Kindle-ing interest in reading

May 15, 2014 

Keeping step with its visitors, the L.A. County Library is launching an eReader pilot program.

Before Los Angeles County Librarian Margaret Todd boards a plane, she often asks her staff to “surprise” her by uploading some titles to her Kindle. For Todd, relying on the expertise of librarians is like consulting staff recommendations at a bookstore before choosing her next read.

Some library users will soon have a chance for a similar experience when the county’s new eReader Pilot Program begins rolling out. Come June or July, hundreds of Kindle Paperwhite devices—complete with preloaded titles in a variety of genres—will be made available to patrons as easily as taking out any book on the shelves.

“We are trying to learn and grow with our customers,” says Migell Acosta, the library’s assistant director and spokesman. “It’s a way for us to test how our customers want to read their books.”

While numerous public libraries have adopted eBook lending programs for customer-owned devices, Los Angeles County libraries are joining a much shorter list of libraries nationwide that lend eReaders. In 2011, the Sacramento Public Library system became one of California’s earliest adopters of a large-scale eReader program, using the  Nook  device instead of the Kindle. Acosta says Los Angeles County chose the Kindles because of a tool that allows for easy loading of material and automatic loading of additional titles in the future.

Initially, 705 devices will be made available in 24 libraries throughout the county’s First and Fifth supervisorial districts. Later this summer, three libraries in Supervisor Zev Yaroslavsky’s Third District are expected to join the pilot program, with 190 devices distributed to the Topanga, San Fernando and Agoura Hills libraries.

L.A. County Librarian Margaret Todd says nearly 900 Kindles will be available at selected libraries.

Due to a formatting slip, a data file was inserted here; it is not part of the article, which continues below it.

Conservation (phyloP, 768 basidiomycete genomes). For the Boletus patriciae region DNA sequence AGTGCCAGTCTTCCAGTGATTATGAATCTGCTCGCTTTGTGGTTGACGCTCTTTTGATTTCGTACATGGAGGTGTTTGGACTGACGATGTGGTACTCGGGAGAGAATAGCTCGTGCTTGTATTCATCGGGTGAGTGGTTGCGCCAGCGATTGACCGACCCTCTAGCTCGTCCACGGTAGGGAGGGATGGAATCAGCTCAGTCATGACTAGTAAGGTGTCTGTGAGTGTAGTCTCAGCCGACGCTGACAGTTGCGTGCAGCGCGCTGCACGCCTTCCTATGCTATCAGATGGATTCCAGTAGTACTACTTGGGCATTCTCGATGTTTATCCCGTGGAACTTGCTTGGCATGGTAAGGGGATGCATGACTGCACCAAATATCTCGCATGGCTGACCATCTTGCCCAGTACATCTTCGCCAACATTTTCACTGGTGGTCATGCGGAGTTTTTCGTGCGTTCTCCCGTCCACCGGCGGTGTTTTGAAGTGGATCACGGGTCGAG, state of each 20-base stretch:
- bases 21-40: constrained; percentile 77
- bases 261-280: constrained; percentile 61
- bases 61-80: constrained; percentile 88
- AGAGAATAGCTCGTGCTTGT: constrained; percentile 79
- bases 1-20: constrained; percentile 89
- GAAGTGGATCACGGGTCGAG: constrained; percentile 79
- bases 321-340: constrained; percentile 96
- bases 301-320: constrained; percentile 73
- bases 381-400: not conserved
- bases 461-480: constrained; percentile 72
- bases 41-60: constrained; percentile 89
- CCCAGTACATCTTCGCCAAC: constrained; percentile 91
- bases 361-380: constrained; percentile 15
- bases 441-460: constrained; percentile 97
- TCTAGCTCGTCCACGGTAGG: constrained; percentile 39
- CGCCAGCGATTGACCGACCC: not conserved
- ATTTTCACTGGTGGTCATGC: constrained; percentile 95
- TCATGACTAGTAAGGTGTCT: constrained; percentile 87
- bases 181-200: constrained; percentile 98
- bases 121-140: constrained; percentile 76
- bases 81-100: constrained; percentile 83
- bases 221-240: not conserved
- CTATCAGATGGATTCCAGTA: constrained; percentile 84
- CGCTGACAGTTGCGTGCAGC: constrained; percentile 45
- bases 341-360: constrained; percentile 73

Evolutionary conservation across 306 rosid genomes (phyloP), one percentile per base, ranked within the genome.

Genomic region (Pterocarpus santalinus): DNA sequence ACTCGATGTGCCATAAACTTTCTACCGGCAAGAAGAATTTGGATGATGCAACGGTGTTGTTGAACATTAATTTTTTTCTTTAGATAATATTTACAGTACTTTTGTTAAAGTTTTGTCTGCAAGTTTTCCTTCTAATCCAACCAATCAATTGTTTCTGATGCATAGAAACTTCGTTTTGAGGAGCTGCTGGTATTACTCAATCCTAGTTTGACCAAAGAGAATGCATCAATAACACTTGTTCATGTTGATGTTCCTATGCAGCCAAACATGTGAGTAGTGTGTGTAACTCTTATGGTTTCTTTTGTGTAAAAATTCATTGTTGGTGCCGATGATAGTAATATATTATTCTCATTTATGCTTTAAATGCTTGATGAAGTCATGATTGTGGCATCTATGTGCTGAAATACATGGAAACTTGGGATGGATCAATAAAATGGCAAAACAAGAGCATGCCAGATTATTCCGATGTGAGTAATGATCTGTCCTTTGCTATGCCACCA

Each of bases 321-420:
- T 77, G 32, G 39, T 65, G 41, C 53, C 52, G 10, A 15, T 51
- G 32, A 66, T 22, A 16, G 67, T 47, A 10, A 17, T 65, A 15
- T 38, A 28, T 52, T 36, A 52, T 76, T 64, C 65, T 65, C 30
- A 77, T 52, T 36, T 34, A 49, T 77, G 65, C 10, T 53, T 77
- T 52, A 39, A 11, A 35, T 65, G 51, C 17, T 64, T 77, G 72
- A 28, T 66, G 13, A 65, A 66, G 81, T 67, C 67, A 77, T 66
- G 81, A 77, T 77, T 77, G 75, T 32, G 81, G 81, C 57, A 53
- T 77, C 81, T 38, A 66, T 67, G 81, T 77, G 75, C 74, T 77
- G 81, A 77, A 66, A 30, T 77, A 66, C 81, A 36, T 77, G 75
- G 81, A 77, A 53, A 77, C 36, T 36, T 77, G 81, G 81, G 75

According to librarian Todd, the cost of each is $250, including $80 for content. The devices are primarily being paid for with county funds, with some help from private donations.

Todd says the price is now competitive with the cost of stocking traditional books. “If a kid checks out seven of our books and loses them, they’d have to pay us more than what the Kindle is worth,” she says. The devices have no WiFi and are locked to prevent downloading titles directly from Amazon.

The library plans to treat the devices like traditional books, with two exceptions: They must be returned to the lending library and they cannot be put into book drops because of the potential for damage. Borrowers under 18 must have the same parental permission currently required for borrowing audio and video materials.

Each Kindle comes loaded with 100 public-domain titles selected by Amazon. In addition, each will include 10 to 15 genre titles in more than 30 categories that include biography/memoir, popular nonfiction, urban/street lit, romance and young teen fiction. The reading rosters also include entire book series because library visitors tend to want to borrow them all at once. These include the popular Diary of a Wimpy Kid, Game of Thrones and Lord of the Rings.

As with traditional books, Kindle titles are being selected by the county library’s collection development department, which chooses books for the whole district and are not tailored to any one neighborhood.  In that way, collections can easily circulate from library to library, officials say.

To load the devices, library spokesman Acosta says the collections department must consider the Amazon’s eBook price for each title, which can vary like stock prices. “For example, there was a book that won a Pulitzer Prize and the price spiked from $9.99 to $25.99.  If a book gets signed for a movie deal, then we see the price spike,” he says.

San Fernando Library manager Hilda Casas is excited about the new program. She says the Kindles will serve as additional available copies of popular books and can be adjusted to larger print for customers who need it.

But in the end, a book is a book, Casas says.

“Some people prefer paperbacks, some people prefer hard copies, some prefer an eReader,” she says. “We’re trying to make that option available.”

Posted 5/15/14

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